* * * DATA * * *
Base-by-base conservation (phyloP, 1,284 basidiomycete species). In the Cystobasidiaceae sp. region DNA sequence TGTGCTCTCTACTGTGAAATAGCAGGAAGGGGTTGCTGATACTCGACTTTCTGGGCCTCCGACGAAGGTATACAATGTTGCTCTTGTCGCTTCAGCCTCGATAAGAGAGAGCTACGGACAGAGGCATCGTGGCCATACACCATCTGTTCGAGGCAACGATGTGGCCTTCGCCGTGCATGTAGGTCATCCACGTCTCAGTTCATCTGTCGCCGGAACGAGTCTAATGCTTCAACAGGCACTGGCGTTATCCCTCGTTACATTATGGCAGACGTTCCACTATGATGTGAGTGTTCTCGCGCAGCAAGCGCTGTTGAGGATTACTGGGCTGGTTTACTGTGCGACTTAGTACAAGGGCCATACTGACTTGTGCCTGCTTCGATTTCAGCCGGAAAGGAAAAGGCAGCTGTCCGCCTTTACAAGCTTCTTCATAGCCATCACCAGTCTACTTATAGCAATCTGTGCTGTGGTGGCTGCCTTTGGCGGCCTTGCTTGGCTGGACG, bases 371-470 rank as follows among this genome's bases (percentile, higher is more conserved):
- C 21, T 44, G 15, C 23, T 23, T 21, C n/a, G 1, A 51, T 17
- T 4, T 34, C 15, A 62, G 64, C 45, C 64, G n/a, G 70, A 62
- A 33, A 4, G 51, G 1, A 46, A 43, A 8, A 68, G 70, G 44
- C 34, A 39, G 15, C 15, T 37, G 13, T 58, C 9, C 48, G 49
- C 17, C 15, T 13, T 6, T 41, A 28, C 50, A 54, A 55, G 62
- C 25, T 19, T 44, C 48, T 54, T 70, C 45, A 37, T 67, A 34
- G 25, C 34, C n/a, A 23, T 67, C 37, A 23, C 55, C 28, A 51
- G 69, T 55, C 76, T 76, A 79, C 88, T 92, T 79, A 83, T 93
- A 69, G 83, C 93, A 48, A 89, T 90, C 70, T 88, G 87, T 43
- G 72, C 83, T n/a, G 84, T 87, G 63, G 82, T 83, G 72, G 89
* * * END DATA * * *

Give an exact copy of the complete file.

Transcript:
Base-by-base conservation (phyloP, 1,284 basidiomycete species). In the Cystobasidiaceae sp. region DNA sequence TGTGCTCTCTACTGTGAAATAGCAGGAAGGGGTTGCTGATACTCGACTTTCTGGGCCTCCGACGAAGGTATACAATGTTGCTCTTGTCGCTTCAGCCTCGATAAGAGAGAGCTACGGACAGAGGCATCGTGGCCATACACCATCTGTTCGAGGCAACGATGTGGCCTTCGCCGTGCATGTAGGTCATCCACGTCTCAGTTCATCTGTCGCCGGAACGAGTCTAATGCTTCAACAGGCACTGGCGTTATCCCTCGTTACATTATGGCAGACGTTCCACTATGATGTGAGTGTTCTCGCGCAGCAAGCGCTGTTGAGGATTACTGGGCTGGTTTACTGTGCGACTTAGTACAAGGGCCATACTGACTTGTGCCTGCTTCGATTTCAGCCGGAAAGGAAAAGGCAGCTGTCCGCCTTTACAAGCTTCTTCATAGCCATCACCAGTCTACTTATAGCAATCTGTGCTGTGGTGGCTGCCTTTGGCGGCCTTGCTTGGCTGGACG, bases 371-470 rank as follows among this genome's bases (percentile, higher is more conserved):
- C 21, T 44, G 15, C 23, T 23, T 21, C n/a, G 1, A 51, T 17
- T 4, T 34, C 15, A 62, G 64, C 45, C 64, G n/a, G 70, A 62
- A 33, A 4, G 51, G 1, A 46, A 43, A 8, A 68, G 70, G 44
- C 34, A 39, G 15, C 15, T 37, G 13, T 58, C 9, C 48, G 49
- C 17, C 15, T 13, T 6, T 41, A 28, C 50, A 54, A 55, G 62
- C 25, T 19, T 44, C 48, T 54, T 70, C 45, A 37, T 67, A 34
- G 25, C 34, C n/a, A 23, T 67, C 37, A 23, C 55, C 28, A 51
- G 69, T 55, C 76, T 76, A 79, C 88, T 92, T 79, A 83, T 93
- A 69, G 83, C 93, A 48, A 89, T 90, C 70, T 88, G 87, T 43
- G 72, C 83, T n/a, G 84, T 87, G 63, G 82, T 83, G 72, G 89